The Deacon's Bench

The Deacon's Bench

“Powerful and moving”: a priest recalls celebrating mass in a Muslim home

Here’s something inspiring for you.

A priest visiting friends in a far-removed Nigerian village last year found himself unexpectedly celebrating Mass in a Muslim home.

He writes:

Within a short time of my arrival, news went around the community that a priest was visiting, and people started coming around to visit with me. Some of the Catholics in the village pleaded with me to say a Mass for them. They had not had a Mass for a long time. Luckily enough, I had my Mass kit with me in the car.

​We decided to have the Mass in the church at 8 p.m. This community had no electricity. The church relies on a small generator to provide light for the church. Unfortunately that night, the generator would not power on. Close to the church is a Muslim family that had a small power generator that worked. We decided to approach them and say an outdoor Mass in their compound. When we approached them, they were excited to have us celebrate the Eucharist in their company, and they partook in the celebration. I did not for once think about whether or not it is liturgically or theologically proper to do this, nor do I believe the Muslim family had any theological issues with us celebrating Mass in their home. The fact that Catholics in this community wanted to worship God in their own way was most important to me. It delighted me that Muslims and non-Catholics were open to help them in their worship.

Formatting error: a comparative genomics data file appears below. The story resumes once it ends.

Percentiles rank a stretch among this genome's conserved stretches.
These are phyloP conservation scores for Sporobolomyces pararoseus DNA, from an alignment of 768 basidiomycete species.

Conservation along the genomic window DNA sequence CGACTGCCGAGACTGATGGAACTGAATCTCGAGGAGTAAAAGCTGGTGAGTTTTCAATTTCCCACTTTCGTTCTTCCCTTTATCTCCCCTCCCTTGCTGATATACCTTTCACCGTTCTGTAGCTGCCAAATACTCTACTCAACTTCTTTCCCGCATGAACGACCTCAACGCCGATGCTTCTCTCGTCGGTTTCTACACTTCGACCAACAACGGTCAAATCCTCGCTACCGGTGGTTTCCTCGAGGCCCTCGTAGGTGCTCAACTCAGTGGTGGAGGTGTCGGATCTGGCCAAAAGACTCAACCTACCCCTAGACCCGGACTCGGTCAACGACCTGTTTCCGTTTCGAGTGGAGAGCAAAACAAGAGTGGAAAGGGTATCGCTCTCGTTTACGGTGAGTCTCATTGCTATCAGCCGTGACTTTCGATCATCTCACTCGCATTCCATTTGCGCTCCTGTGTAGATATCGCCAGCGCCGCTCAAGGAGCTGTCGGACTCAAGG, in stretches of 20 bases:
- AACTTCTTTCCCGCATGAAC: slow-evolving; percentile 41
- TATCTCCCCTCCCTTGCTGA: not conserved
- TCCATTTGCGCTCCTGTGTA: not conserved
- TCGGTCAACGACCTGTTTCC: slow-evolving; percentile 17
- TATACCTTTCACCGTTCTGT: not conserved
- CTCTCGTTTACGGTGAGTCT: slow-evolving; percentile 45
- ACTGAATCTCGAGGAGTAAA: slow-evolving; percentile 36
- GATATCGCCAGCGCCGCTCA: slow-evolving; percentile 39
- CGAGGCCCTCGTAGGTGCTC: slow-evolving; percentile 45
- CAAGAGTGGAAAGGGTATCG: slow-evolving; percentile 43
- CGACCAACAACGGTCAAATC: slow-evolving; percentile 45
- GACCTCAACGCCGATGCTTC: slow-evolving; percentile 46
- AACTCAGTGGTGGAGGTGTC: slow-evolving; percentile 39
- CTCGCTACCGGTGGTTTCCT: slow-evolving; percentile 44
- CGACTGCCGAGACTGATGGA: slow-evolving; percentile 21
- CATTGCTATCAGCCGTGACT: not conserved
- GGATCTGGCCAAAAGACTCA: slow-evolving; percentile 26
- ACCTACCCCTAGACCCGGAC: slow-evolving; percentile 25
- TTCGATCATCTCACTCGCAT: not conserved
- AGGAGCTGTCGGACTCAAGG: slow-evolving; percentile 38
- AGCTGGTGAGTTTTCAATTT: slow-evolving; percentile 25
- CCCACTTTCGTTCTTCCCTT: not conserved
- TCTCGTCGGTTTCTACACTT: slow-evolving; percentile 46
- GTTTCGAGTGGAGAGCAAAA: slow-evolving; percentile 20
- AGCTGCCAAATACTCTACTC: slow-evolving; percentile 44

​We finally gathered for Mass at 9 p.m., and the opening song to the celebration lasted for one hour. Present at the Mass were Catholics, Anglicans, Presbyterians, African Traditional Religionists, Muslims, and others. Everyone sang, and the women danced — and danced and danced. The Mass lasted till 1 a.m. The Mass was powerful and moving for me. I had never had such a wonderful experience in the celebration of the Eucharist, not even in my very first Mass as a priest. If this was the only Mass I had to celebrate as a priest, I told myself, it was worth my becoming a priest. The people gathered for this celebration did not see each other as foreigners from different tribes, religions, and churches. They saw each other as one people, with one common origin. This unity is never portrayed in the media. What we see are stories of the radical fringe elements in the different religions. They seem to be the loudest, and so often, their story is one that is told, casting religion in bad light.

Read on.

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posted September 22, 2010 at 4:10 pm

Compared to the report of the pews getting emptier in the USA, this is an amazing story. Not only worship, but joyeous worship.

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Thomas Collins

posted September 22, 2010 at 5:26 pm

WOW! Praise God! What a movement of the Holy Spirit! What a testament to the power of God! Come, Lord Jesus!

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posted September 22, 2010 at 6:18 pm